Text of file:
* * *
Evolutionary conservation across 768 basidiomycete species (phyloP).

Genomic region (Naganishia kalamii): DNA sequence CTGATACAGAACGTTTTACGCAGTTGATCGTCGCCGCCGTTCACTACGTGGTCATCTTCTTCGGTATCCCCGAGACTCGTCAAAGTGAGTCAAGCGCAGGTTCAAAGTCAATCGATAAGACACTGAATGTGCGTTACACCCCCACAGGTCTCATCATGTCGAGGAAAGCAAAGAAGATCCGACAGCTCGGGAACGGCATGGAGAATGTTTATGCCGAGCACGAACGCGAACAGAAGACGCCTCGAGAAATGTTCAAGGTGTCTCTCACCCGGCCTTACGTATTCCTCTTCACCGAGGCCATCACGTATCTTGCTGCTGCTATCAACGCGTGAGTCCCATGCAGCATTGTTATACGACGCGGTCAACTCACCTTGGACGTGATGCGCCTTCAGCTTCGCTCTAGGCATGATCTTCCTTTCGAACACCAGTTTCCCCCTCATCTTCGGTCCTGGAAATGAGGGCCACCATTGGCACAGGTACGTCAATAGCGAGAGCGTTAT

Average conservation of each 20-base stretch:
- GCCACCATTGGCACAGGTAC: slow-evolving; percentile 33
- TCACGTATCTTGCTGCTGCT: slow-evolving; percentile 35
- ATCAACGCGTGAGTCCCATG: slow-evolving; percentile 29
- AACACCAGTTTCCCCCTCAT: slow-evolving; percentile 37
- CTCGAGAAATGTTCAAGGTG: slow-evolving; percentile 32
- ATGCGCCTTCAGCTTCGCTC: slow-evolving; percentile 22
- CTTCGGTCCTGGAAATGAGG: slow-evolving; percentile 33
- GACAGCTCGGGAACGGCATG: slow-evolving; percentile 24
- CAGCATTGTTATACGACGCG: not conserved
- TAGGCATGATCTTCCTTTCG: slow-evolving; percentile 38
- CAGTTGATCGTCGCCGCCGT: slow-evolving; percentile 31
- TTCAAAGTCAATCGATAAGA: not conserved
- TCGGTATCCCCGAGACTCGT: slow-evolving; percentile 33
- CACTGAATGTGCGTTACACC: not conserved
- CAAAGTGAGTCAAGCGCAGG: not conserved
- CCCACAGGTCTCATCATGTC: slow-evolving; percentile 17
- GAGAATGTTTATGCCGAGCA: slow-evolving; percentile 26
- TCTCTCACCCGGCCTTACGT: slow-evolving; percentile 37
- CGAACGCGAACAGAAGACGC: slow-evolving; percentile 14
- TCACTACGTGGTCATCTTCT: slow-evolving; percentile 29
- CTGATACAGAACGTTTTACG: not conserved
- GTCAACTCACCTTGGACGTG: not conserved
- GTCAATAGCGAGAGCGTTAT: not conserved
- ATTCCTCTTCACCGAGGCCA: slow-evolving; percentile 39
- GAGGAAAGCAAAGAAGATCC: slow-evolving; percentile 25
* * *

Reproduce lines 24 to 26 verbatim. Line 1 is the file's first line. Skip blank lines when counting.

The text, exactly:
- CTGATACAGAACGTTTTACG: not conserved
- GTCAACTCACCTTGGACGTG: not conserved
- GTCAATAGCGAGAGCGTTAT: not conserved